I’m well aware that the others who could’ve been sent — Caroline Zhang, Mirai Nagasu, and Agnes Zawadski — would’ve had a tough time at Worlds, too.  But they’d probably have done better than 22nd as this was the lowest finish ever for an American woman — much less someone with top talent like Czisny (she finished a strong fifth last year, for pity’s sake!).

My hope for all of these skaters is that they keep at it.  Abbott has tons of talent; so does Czisny.  Rippon has barely scratched the surface of what he can do.  Wagner has improved so much, she could be our next Olympic gold medalist — but of these four, she’s the only one who appears to be on an even keel.  (Though it’s quite possible Rippon is, too.  It’s not unknown to go to Worlds for the first time and finish under where your ability should put you; in fact, it’s odd when something like that doesn’t happen.)

Abbott and Czisny are both in their mid-twenties; that’s old for the sport.  That makes getting a handle on whatever went wrong for them more time-sensitive than it is for Rippon or Wagner (especially as Wagner did have an excellent free skate).  I sincerely hope for both of their sakes they will realize that this was just one bad day (very bad in Czisny’s case), and that the talent they embody continues, undimished.  They must shake this off, and keep trying; that’s the best way to win in the only way that truly counts: being your best self, and using your talents accordingly.

Written by Barb Caffrey

April 1, 2012 at 8:40 pm

2012 US Women’s Figure Skating Championships — Wagner Wins, Czisny Second

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Folks, last year I wrote a blog about Alissa Czisny (link is here), and that blog goes double for her performance this year in the 2012 United States Women’s Figure Skating National Championships even though she came in second to Ashley Wagner.

Watching Czisny skate last evening, I was struck again by her elegance across the ice, the perfection of her positioning, her excellent spins, and her gritty determination.  Though Czisny fell on her first triple Lutz (her most difficult jump) and turned out of another attempt at the same jump, she otherwise made no obvious mistakes; this is quite difficult to do, because once something goes wrong in a performance, it can be difficult to hold it together.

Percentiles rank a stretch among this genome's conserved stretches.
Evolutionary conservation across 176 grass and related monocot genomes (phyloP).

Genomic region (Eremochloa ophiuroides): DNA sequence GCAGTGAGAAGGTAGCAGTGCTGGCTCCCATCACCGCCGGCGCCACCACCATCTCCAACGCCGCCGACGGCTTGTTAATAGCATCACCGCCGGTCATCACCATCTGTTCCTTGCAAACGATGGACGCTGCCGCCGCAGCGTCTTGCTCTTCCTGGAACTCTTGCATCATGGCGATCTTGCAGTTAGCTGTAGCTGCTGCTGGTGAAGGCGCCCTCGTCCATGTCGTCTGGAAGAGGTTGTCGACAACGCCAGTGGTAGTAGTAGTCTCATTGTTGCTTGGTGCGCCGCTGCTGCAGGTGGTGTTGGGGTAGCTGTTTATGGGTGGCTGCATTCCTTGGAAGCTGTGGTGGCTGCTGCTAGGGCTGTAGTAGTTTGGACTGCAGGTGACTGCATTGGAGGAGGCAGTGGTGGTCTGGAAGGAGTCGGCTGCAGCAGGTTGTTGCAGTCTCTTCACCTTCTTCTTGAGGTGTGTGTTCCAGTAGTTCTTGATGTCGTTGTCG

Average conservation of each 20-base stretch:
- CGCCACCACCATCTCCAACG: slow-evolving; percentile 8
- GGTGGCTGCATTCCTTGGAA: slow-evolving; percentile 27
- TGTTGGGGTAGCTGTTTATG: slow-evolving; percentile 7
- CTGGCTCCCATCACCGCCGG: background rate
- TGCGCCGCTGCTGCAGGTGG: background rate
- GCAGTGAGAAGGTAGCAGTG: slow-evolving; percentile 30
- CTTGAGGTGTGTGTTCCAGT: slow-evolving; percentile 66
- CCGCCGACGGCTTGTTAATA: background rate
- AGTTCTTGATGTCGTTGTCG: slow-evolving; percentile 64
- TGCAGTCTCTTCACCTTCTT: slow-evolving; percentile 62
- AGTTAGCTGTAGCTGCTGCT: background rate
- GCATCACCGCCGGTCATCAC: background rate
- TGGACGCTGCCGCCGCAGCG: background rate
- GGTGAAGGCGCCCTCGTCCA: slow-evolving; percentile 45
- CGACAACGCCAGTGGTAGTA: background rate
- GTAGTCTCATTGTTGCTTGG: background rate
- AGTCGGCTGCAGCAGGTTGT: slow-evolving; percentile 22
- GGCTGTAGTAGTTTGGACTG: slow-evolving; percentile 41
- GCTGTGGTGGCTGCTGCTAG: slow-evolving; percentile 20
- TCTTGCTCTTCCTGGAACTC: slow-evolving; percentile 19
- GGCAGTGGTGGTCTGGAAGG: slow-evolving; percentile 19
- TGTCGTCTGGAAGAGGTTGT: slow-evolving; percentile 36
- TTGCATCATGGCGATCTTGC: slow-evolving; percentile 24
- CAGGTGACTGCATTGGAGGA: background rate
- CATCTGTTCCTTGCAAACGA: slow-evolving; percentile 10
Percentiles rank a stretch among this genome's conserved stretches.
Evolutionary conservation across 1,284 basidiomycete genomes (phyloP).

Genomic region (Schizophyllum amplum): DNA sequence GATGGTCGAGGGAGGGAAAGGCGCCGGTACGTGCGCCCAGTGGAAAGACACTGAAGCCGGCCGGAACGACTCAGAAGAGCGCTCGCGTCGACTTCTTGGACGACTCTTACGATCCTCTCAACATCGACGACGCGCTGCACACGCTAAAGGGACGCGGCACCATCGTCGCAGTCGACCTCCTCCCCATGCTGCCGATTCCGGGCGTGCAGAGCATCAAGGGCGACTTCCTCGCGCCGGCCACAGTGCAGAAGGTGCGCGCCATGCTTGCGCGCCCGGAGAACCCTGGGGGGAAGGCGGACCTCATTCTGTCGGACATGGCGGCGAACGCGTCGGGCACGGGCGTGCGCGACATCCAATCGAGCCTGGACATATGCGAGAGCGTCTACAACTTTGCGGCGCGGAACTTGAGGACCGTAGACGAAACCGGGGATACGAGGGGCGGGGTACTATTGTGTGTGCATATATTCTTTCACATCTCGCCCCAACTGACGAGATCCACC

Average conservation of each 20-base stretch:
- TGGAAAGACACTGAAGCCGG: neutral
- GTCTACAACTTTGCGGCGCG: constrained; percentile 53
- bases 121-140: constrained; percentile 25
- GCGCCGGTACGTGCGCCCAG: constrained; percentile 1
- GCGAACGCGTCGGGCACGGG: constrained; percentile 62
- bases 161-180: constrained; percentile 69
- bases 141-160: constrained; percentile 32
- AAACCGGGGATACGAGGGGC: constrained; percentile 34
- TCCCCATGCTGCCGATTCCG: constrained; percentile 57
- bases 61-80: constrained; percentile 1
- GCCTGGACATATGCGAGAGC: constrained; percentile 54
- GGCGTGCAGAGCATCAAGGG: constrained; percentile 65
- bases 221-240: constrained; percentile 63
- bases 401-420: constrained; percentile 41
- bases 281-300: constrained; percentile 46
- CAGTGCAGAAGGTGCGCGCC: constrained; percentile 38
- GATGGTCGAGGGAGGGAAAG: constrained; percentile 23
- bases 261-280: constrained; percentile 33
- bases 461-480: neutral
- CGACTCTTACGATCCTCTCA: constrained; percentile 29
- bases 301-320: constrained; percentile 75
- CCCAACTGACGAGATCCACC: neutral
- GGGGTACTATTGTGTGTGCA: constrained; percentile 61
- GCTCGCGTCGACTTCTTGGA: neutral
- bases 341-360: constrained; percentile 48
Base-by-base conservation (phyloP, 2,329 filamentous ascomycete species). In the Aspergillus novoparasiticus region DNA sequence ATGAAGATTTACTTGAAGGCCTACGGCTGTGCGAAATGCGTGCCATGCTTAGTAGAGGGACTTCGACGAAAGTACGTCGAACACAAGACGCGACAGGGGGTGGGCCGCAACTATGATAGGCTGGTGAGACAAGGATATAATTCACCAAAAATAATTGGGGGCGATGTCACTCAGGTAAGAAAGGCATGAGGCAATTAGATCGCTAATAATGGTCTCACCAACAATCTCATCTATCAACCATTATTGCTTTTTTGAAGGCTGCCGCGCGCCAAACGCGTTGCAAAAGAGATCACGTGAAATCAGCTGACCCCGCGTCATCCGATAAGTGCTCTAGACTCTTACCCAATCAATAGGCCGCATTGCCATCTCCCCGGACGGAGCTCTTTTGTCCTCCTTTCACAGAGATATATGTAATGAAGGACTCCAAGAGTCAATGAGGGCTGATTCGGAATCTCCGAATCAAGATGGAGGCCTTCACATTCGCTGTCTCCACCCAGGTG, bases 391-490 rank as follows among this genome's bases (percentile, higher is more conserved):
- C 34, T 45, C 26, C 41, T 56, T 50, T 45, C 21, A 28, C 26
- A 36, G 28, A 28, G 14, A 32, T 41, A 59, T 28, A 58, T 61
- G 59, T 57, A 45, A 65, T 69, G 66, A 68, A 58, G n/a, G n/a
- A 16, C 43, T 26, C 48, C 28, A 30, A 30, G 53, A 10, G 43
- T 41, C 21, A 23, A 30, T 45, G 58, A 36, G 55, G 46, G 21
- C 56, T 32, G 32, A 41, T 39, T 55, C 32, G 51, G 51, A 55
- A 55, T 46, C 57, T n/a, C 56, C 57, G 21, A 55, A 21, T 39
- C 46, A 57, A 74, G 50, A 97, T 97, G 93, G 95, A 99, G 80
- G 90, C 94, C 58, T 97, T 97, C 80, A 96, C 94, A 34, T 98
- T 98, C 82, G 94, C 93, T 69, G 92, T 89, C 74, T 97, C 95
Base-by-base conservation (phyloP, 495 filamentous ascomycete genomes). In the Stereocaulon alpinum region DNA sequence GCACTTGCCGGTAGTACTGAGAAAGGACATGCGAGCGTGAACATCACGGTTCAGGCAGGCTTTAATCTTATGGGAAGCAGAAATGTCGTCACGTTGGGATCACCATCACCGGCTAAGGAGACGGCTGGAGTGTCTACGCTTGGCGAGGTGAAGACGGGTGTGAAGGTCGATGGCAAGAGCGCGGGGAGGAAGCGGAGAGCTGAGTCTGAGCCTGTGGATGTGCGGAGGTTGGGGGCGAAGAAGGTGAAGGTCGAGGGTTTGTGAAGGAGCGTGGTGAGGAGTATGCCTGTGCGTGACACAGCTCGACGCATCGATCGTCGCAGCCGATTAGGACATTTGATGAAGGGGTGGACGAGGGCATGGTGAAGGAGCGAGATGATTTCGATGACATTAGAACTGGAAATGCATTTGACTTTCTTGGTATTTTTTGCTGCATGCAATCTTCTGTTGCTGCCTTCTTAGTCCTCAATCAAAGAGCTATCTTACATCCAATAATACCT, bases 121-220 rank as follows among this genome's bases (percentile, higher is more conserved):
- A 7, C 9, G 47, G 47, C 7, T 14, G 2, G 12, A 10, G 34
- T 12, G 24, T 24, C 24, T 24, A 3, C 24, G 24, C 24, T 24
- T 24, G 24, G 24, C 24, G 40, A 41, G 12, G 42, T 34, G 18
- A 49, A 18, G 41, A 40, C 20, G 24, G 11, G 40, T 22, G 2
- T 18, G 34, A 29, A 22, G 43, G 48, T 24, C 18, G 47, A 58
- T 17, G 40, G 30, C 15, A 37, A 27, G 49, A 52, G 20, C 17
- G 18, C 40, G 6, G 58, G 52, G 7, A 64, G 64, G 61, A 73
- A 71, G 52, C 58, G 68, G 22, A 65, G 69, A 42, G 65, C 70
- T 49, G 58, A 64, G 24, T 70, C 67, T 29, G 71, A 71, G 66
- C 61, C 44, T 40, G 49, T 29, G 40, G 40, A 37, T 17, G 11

I applaud her determination and persistence; coming in second to Ashley Wagner (who skated by far the best program of the night, with six clean triple jumps) is not a defeat.  And as Czisny said herself to NBC Sports reporter Andrea Joyce, sometimes you can learn more from your imperfect programs than your perfect ones, which shows how strong Czisny’s mental perspective is overall.

Czisny should be named to the World Team as she came in fifth last year.  Had she come in third at the US Nationals, she’d have had a harder time to get onto the World Team, though it might’ve happened anyway as the US has to know Czisny is their strongest competitor overall, and is by far the US’s best chance to medal at Worlds.**

But keep your eyes on Wagner; she’s a very strong skater with good jumps, good spins, and some nice artistry to her.  (She’s friendly with my favorite figure skater, Johnny Weir, too, so that doesn’t hurt her in my eyes, either.)  She, too, has an excellent chance to get a medal, providing she hangs on to her composure.

More thoughts about the women’s championships: it was nice to see Caroline Zhang do well and come in fourth, as it’s been years since she skated a clean and effective performance.  Zhang skates a bit too slowly for my taste but the way she moves is impeccable and her spins, while slower and less precise than Czisny’s, are probably the best of all the American women aside from Czisny.

Agnes Zawadski, first after the short program, fell into third place.  Zawadski is only seventeen years old, so she has plenty of time to compete among the best in the United States, and eventually, the world.  I really enjoyed her short program and see big things ahead for her if she can only get a handle on her nerves.

Otherwise, I felt sorry for Mirai Nagasu; she came in seventh, and had a wildly inconsistent performance.  I think Nagasu needs to speak with Czisny once this season is over, because Czisny is the skater who’s most likely to understand what Nagasu has been going through.